In 2006 Blair's predecessor John Major was one of the first to call for an investigation into the decision to invade Iraq. The invasion had gone ahead contrary to international law, which required UN agreement before any action took place. It was the crusading side of Tony Blair which drove the decision to invade without this agreement. The best comparison is perhaps with another crusader, Oliver Cromwell, who in the seventeenth century also decided that he didn't have to take any notice of the law. Charles I had been defeated, and Parliament had been heavily manipulated by ejecting a majority of MPs who did not agree with government decisions. Against a background of much legal arguing Cromwell and his colleagues overrode the law and had Charles I executed. As Bishop Burnet observed at the time: "They believed there were great occasions in which some men were called to great services, in the doing of which they were excused from the common rules of morality."

But Burnet was cautious on the consequences of such an approach. "It is very obvious how far all justice... may be laid aside on this pretense by every bold enthusiast" (quoted in Cromwell, Our Chief Of Men by Antonia Fraser P 285). It is ironic that the defining event of Blair's term, the decision to invade Iraq, should be so reminiscent of a crusade making questionable means justify a supposedly glorious end. Blair spent his political life taking the Labour Party out of the hands of "bold enthusiasts". It seems clear that Blair always remained a bold enthusiast himself.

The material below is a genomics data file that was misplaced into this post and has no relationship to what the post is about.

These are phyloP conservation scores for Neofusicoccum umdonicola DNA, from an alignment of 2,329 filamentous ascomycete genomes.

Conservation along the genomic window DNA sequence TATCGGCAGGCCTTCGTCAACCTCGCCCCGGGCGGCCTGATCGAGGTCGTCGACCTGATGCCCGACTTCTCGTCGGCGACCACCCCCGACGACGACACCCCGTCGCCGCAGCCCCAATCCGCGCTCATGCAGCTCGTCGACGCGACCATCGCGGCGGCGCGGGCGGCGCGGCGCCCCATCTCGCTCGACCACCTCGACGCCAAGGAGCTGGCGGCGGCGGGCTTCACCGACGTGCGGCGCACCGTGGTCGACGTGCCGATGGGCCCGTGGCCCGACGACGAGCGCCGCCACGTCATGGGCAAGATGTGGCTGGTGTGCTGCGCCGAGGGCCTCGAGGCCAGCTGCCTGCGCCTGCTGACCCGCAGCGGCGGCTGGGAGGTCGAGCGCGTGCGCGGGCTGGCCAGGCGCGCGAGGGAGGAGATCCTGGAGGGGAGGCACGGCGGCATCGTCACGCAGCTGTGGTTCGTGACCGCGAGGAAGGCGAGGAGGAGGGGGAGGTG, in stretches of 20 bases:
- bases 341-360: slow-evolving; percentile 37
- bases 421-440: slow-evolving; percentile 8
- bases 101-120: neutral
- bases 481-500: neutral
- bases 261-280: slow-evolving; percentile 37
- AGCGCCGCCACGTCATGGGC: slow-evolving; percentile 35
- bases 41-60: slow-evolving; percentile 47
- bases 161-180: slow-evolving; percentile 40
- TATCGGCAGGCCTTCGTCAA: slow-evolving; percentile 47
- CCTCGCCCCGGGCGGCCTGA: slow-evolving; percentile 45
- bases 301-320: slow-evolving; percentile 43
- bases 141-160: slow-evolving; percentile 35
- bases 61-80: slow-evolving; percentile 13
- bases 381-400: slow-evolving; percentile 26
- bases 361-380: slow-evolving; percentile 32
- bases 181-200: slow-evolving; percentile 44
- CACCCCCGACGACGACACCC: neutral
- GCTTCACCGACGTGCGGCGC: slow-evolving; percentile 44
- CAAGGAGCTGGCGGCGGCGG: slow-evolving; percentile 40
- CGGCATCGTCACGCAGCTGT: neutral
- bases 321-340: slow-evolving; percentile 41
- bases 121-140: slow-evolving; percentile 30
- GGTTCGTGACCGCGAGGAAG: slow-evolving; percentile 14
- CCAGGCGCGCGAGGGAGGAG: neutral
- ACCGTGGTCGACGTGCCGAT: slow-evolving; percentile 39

Even though Labour won the general election of 2005, their majority was much reduced, to 66. With his popularity in decline, the leadership of Labour, and the post of prime minister was finally handed over to Gordon Brown at a conference in Manchester on 27th June 2007. Tony Blair went on to become a peace envoy in the Middle East. This might seem an ironic appointment. Watching Blair's interviews, he seemed to believe that his actions in Iraq will make sense retrospectively if events in the Middle East bear out his predictions of existential threats on the West. Certainly when his biography A Journey was published in September 2010, television interviews were largely dedicated to playing up the continuing threat to the West posed by extremists in the Middle East. As a peace envoy Blair was always going to be in a difficult situation. He will only be able to make sense of the most momentous decisions of his professional life if things do not go well in his job as a peace envoy.